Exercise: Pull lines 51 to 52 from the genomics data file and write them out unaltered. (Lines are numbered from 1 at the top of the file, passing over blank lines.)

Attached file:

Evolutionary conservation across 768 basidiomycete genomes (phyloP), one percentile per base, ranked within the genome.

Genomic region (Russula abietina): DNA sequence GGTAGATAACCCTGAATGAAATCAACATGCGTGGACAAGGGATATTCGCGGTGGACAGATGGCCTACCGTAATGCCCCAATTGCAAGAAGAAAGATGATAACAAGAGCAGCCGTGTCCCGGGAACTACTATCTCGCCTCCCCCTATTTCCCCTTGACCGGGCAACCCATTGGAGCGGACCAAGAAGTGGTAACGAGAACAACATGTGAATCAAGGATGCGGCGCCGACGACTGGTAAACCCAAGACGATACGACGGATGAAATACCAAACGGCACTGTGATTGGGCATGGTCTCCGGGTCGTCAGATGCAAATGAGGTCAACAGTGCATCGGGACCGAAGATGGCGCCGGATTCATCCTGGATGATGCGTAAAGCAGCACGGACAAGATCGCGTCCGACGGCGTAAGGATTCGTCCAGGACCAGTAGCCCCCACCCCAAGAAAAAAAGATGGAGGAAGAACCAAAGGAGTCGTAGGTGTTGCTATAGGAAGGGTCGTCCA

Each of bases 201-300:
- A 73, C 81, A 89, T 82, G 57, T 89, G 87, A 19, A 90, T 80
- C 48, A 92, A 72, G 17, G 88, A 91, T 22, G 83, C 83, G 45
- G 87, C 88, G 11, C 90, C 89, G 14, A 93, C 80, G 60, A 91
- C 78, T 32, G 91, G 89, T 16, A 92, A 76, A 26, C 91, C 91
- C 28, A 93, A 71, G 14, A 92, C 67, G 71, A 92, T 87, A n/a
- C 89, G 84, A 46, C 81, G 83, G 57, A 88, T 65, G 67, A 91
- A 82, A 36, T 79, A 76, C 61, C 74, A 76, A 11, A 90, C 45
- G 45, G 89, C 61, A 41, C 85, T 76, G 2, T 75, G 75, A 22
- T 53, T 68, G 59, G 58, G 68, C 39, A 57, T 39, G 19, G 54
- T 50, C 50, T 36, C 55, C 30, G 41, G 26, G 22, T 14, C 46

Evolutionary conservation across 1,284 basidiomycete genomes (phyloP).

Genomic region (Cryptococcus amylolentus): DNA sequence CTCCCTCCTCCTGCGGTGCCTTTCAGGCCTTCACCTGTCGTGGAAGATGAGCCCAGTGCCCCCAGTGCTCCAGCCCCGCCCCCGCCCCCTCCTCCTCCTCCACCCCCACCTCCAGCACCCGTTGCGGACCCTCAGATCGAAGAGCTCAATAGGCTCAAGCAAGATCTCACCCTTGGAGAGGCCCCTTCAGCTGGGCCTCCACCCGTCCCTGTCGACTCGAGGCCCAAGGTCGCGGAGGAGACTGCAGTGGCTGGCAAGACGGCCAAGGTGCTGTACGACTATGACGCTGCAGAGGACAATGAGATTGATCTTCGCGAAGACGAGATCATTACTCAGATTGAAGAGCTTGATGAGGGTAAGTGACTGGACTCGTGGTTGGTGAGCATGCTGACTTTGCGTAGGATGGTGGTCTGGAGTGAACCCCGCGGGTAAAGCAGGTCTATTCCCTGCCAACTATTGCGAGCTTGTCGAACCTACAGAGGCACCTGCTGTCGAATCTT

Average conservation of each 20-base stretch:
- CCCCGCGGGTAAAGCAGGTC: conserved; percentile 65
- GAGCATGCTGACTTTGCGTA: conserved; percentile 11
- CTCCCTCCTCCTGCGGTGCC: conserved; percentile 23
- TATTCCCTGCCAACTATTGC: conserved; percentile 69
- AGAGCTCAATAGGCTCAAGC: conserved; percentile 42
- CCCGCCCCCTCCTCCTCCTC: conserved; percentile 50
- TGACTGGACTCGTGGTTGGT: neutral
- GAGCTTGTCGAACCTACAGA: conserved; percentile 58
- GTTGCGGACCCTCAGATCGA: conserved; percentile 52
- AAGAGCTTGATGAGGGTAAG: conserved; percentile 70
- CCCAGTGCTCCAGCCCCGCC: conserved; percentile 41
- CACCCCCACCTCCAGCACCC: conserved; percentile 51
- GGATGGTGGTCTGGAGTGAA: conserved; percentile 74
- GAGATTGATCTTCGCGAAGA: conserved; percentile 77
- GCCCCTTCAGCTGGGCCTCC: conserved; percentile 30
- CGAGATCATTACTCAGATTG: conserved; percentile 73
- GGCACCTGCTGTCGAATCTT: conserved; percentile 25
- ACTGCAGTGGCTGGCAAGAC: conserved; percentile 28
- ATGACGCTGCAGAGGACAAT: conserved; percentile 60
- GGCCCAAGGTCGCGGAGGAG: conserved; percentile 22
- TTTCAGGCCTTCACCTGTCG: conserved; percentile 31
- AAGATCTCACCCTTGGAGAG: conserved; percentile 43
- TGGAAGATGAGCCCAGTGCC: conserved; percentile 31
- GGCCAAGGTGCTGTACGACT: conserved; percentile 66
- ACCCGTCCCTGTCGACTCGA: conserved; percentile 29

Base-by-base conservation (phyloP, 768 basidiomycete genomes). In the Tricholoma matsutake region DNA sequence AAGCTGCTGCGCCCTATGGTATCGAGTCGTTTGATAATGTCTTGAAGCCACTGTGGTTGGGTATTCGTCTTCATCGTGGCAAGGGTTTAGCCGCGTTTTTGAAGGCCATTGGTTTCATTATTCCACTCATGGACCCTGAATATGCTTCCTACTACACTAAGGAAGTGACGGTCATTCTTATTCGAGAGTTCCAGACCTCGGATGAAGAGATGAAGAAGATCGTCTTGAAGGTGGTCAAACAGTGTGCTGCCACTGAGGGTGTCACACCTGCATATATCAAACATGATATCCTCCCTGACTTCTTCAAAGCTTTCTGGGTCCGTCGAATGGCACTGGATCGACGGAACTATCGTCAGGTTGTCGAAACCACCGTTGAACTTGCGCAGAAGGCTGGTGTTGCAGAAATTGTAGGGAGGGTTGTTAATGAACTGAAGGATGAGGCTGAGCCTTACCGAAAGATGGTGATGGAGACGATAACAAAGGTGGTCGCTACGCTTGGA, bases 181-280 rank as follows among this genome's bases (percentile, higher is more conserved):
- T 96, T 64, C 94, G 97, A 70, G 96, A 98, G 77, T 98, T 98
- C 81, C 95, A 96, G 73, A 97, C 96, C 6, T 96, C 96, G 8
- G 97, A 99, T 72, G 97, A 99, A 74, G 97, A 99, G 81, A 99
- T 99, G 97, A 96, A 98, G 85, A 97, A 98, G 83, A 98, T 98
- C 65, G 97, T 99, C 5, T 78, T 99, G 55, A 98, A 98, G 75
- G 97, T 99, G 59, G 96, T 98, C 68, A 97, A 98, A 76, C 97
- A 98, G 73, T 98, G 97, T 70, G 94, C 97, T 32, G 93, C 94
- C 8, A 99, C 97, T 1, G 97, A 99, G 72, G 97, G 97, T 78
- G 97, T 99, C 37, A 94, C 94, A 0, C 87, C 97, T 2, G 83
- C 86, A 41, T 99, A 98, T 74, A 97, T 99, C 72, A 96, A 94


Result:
- G 97, T 99, C 37, A 94, C 94, A 0, C 87, C 97, T 2, G 83
- C 86, A 41, T 99, A 98, T 74, A 97, T 99, C 72, A 96, A 94